Pulling for the creatives

Very creative people don't fit into push systems. Managers either learn to pull for them or lose them. If a creative person's manager thinks s/he is difficult to manage, the manager continues to be a pusher. The manager fails to learn from his/her mistaken approach to bring out the best in the creatives. Last week I ran across two examples of people in control choosing to pull for the creatives.

On the occasion of his 100th blog posting, Roger von Oech interviewed David Armano, the high profile blogger of Logic + Emotion. David told the story of realizing how to pull for the creatives in their advertising agency. By learning from his own mistakes, he creates a context where learning and growing thrives on mistakes, misunderstandings and missteps:
RvO: What are the two biggest mistakes you’ve made in your profession?

DA: Not giving my teams enough “space,” and not managing peer relationships effectively. An effective creative director should excel as a facilitator. I wasn’t very good at this early on in my career and I’ve had to work on it. The mistake I made was using my teams as a production crew to execute my own ideas vs. cultivating an environment where they could come up with the idea while I helped refine them. I’ve learned that though project success is important—it’s also just as important that your team grow during the project. I have a better track record of managing both down and up vs. sideways. However, if you want to have influence your organization, you need to manage at all three levels. I’ve learned this throughout my career, but still find it doesn’t come naturally for me. So it’s a work in progress.

I watched the DVD of 25th Hour last week with the Director Commentary turned on. Spike Lee (director) mentioned that Edward Norton (lead actor) has developed a reputation in Hollywood for being difficult to work with. Spike Lee sees Norton as intensely creative and easy to work with. During the two weeks of rehearsal prior to shooting, he gives Norton countless opportunities to add his input. They discuss the different ways to play the character, deliver the underlying message, be true to the story and play off the other cast members effectively. In short, Spike Lee has learned to pull for the creatives when making a film.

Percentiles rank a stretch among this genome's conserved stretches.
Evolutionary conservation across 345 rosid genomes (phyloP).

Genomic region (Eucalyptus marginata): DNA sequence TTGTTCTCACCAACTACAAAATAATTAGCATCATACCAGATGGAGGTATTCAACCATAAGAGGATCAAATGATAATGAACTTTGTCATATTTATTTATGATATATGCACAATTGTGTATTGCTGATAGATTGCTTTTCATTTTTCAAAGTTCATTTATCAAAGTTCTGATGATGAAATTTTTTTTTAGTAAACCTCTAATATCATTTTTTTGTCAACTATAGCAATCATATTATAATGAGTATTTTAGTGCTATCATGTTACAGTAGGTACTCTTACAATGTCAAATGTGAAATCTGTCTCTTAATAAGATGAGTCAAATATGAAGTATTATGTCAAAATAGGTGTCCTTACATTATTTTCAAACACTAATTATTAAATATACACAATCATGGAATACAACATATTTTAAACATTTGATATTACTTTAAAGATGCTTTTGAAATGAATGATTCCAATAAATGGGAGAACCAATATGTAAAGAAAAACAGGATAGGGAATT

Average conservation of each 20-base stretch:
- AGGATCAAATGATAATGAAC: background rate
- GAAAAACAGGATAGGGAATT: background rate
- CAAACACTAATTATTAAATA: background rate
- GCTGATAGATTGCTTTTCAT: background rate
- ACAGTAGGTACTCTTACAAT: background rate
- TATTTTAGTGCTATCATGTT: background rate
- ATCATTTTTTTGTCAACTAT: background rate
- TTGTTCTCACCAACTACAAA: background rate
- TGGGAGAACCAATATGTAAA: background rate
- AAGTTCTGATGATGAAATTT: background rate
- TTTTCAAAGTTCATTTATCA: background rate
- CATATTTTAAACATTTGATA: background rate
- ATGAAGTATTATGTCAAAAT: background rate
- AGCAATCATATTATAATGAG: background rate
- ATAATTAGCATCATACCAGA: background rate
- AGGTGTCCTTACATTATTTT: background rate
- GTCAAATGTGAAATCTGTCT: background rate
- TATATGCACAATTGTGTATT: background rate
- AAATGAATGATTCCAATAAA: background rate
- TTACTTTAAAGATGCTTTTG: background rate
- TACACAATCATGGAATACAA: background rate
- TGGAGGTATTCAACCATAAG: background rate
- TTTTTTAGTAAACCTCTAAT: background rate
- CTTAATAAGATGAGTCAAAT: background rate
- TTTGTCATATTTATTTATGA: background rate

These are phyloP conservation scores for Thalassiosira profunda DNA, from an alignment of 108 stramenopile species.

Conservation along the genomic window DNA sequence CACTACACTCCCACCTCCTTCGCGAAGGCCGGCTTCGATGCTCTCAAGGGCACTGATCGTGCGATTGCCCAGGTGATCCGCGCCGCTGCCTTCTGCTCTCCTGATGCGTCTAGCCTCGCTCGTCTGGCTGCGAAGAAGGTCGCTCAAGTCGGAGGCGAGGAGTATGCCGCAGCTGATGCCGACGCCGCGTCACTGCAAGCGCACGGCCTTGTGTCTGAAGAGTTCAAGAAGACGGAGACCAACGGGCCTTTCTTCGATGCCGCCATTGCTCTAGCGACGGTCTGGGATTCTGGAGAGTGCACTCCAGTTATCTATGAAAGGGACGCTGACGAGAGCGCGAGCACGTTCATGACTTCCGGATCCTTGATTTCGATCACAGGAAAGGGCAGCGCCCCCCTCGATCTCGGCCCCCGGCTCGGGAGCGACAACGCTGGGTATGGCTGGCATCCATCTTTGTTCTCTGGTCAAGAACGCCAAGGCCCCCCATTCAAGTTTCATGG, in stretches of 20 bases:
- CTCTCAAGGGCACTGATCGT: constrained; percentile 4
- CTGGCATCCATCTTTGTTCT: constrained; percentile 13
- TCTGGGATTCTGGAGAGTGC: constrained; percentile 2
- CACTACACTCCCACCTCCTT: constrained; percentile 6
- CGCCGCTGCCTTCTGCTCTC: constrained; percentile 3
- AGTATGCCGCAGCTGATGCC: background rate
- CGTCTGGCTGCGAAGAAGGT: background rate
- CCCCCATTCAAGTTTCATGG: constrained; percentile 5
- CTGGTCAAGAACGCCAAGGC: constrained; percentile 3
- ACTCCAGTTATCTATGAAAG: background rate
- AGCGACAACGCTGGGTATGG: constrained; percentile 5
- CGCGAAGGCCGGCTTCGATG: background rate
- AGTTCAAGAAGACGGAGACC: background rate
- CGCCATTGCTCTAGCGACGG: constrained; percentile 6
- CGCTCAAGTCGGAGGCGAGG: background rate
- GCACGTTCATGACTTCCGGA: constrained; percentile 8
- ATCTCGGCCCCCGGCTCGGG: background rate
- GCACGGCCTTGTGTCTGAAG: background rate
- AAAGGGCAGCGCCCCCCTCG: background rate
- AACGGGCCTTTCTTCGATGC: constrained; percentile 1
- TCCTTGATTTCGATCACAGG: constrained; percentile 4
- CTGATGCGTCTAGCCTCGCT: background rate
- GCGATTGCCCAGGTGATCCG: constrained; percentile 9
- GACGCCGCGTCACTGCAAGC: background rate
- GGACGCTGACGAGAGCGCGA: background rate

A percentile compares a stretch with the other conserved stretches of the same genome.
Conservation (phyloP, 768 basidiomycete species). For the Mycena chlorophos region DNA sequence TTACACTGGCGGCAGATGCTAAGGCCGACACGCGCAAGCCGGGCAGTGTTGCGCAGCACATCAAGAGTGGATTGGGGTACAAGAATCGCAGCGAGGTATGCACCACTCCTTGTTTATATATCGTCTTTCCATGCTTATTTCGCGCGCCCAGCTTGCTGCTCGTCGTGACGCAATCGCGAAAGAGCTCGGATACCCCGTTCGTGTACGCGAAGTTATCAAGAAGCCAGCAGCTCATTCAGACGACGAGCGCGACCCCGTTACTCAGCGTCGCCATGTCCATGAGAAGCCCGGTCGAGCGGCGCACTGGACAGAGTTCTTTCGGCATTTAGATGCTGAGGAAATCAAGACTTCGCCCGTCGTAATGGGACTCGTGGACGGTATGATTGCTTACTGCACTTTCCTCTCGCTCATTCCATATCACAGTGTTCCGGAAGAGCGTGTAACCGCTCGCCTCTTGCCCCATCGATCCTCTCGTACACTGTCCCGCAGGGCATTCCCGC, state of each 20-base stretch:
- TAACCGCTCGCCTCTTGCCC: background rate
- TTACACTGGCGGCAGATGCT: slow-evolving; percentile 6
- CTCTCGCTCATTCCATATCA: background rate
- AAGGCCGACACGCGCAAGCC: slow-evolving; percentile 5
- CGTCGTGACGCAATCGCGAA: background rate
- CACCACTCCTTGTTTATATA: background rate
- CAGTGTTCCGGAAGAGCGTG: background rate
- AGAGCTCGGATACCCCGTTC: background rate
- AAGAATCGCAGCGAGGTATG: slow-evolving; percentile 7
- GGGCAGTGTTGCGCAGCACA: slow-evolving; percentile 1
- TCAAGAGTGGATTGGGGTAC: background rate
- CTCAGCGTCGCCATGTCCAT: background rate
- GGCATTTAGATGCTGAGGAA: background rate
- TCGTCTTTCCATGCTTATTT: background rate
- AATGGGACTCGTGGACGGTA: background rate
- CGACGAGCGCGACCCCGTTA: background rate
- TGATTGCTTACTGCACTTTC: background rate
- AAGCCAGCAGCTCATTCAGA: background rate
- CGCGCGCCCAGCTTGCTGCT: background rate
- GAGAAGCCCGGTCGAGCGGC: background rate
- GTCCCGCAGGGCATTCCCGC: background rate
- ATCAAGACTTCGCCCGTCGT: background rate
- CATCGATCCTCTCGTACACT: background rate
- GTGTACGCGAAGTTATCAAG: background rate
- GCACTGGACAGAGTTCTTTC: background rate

Whenever we are giving learners control or pulling for the learners, we see the learners as creative and we pull for them. We are finding the right balance between structure and freedom or making learning more game-like, we are pulling for the creatives.

1 comment:

  1. Glad you enjoyed the interview. It was fun.

    I liked your reference to the "25th Hour," a movie I enjoyed very much. I love Edward Norton's work (and Spike Lee about 2/3 of the time). What I especially liked about the film is that it was shot in NYC about 6 months or so after 9/11. That period was just long enough after the initial shock of the attack had worn off, but before the "return to normalcy" mentality set in.